Brain Pickings

The Ropes at Disney: 1943 Walt Disney Employee Handbook

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“If you unwittingly slip off the beam, it will give you painless nudge in the right direction. Please read it carefully.”

In 1943, Walt Disney Productions’ personnel department set out to eliminate confusion for the company’s workforce with the publication of an employee handbook titled The Ropes at Disney. It was an effort to reconcile the need for organizational order with Disney’s effort to craft an image of an informal, irreverent, fun employer who seeks to “maintain a friendly relationship between Company and employee” (but, apparently, deems only the former worthy of capitalization).

Notice also the multiple cameos by this charming fellow, who appears to have a chronic ogling problem. Oh, wait, it’s 1943.

The last page of the handbook features this lovely map of the Walt Disney campus:

via @openculture

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Maphead: Exploring the Mystery of Why Maps Sing to Us

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What Lake Michigan has to do with Sweden, or why James Joyce was bored in geography class.

Ken Jennings may be best-known as the record holder for the longest Jeopardy! winning streak in history (and one of the only two humans to ever face off against IBM’s Watson supercomputer), but he’s also an articulate and entertaining author. As a notorious lover of maps, I was instantly taken with his latest literary gem, Maphead: Charting the Wide, Weird World of Geography Wonks — an affectionate and illuminating exploration of the charms and wonders of place. From neuroscience to pop culture to gender identity to religion, Jennings’ geographic narrative interlaces nontrivial trivia with delightful personal anecdotes and, above all, a genuine love of maps as a visual sensemaking mechanism for the world.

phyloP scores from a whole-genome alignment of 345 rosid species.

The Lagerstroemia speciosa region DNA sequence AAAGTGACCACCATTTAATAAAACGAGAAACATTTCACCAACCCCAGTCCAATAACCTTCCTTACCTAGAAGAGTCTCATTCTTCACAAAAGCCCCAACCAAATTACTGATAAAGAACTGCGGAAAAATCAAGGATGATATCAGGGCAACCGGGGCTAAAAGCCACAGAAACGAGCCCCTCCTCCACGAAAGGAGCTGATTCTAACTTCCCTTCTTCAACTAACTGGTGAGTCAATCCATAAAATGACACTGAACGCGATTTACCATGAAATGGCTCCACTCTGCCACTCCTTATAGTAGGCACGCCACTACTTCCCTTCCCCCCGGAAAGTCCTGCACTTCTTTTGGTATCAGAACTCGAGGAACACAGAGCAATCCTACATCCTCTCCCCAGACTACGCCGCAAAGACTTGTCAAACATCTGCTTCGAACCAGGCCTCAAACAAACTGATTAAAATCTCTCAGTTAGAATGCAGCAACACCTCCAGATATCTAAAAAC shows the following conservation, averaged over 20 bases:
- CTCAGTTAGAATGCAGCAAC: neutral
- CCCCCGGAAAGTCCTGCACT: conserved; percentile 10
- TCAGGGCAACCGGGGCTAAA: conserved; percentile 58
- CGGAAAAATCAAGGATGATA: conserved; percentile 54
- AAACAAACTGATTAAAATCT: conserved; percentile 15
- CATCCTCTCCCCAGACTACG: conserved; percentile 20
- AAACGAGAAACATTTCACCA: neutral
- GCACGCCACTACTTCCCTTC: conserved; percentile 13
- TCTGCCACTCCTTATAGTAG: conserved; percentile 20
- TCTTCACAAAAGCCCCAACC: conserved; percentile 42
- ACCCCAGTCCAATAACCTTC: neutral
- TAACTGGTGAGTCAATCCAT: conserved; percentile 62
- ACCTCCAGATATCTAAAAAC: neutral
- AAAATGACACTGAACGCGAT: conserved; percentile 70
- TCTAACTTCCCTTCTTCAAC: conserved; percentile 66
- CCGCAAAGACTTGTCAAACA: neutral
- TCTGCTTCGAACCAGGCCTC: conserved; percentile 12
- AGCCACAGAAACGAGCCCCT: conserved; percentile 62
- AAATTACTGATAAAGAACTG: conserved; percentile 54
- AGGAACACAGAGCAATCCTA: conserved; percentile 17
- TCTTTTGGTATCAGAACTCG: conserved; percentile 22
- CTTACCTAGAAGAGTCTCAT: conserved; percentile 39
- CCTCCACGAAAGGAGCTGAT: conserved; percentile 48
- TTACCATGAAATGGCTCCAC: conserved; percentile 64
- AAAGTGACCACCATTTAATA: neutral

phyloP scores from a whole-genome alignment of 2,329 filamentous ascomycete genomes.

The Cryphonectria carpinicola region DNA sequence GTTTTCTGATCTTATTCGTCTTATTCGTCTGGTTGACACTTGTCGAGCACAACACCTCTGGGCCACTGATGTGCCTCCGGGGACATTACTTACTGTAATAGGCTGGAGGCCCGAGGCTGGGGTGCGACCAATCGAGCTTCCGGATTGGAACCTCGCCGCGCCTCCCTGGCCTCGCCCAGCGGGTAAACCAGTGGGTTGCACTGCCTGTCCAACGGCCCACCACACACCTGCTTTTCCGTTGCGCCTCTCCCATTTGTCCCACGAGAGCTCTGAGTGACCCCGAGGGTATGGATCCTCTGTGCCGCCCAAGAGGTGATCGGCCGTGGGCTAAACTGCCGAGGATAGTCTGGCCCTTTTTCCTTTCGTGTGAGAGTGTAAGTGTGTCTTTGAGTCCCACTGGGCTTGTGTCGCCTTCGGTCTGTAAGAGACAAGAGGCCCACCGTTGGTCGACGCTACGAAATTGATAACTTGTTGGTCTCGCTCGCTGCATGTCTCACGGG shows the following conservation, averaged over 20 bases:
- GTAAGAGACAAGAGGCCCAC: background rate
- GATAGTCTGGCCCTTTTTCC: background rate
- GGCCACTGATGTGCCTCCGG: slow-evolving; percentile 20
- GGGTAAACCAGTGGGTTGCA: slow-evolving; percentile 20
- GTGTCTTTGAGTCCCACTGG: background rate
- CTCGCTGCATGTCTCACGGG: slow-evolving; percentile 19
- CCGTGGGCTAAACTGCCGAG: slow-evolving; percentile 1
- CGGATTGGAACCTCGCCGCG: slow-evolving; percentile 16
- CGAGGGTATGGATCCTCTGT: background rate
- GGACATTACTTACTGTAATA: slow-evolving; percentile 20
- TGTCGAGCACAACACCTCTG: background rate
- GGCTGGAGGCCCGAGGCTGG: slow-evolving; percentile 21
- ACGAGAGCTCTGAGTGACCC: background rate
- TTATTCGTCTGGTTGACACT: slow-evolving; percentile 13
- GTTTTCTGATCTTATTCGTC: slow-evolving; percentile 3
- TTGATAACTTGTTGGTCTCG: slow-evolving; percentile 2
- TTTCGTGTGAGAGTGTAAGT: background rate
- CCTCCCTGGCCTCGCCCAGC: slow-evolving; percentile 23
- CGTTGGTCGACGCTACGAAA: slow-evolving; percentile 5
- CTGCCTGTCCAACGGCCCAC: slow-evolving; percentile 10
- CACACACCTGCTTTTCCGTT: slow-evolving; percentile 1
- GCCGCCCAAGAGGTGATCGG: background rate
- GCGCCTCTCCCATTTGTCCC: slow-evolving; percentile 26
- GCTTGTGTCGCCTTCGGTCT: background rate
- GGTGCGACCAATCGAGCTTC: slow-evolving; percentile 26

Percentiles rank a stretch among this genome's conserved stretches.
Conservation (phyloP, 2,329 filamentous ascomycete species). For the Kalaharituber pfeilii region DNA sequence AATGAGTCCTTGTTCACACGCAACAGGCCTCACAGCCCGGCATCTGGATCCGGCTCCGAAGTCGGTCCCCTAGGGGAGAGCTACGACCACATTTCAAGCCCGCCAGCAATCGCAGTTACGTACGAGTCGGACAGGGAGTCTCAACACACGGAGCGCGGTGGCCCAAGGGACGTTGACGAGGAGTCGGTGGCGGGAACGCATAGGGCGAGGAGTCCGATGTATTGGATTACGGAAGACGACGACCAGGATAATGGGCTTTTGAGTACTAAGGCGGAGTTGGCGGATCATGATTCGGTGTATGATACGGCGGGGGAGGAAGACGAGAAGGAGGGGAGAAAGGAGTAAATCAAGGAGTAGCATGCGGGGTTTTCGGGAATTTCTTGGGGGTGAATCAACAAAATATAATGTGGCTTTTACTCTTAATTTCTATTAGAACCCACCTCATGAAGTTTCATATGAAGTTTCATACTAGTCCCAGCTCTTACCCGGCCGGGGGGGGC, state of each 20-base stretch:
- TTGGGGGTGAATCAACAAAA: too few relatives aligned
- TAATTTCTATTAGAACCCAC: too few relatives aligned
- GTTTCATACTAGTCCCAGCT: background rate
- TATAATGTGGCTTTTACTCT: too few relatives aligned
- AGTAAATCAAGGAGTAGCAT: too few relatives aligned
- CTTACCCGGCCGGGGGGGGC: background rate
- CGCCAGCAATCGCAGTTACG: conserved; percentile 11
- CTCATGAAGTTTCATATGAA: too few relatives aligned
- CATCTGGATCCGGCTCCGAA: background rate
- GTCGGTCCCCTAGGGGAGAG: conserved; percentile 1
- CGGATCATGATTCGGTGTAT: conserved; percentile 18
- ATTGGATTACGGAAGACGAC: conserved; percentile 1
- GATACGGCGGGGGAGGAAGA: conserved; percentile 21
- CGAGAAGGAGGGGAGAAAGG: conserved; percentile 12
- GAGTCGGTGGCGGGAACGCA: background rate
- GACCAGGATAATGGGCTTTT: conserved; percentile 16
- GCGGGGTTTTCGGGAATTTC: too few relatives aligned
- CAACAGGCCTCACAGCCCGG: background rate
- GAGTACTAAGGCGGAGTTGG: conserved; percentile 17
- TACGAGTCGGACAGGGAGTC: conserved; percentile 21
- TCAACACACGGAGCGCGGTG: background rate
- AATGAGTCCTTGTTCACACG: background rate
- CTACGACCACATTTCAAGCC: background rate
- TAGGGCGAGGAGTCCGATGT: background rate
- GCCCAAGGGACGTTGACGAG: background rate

If you never open a map until you’re lost, you’re missing out on all the fun.”

From getting shamed by a teenager at the National Geographic Bee to getting almost-lost amidst the 4.5 million items held at the Library of Congress Map Division, Jennings looked far and wide to unravel the mystery of what makes maps sing to us.

There must be something innate about maps, about this one specific way of picturing our world and our relation to it, that charms us, calls to us, won’t let us look anywhere else in the room if there’s a map on the wall. I want to get to the bottom of what that is. I see it as a chance to explore one of the last remaining ‘blank spaces’ available to us amateur geographers and cartographers: the mystery of what makes our consuming map obsession tick. I will go there.”

Whether you’re a casual cartography ogler or a hardcore geography geek, Maphead will whisk you away into a wonderland that exists where two of the greatest horizons of the human condition, humor and curiosity, converge.

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Gorgeous Grimm: 130 Years of Brothers Grimm Visual Legacy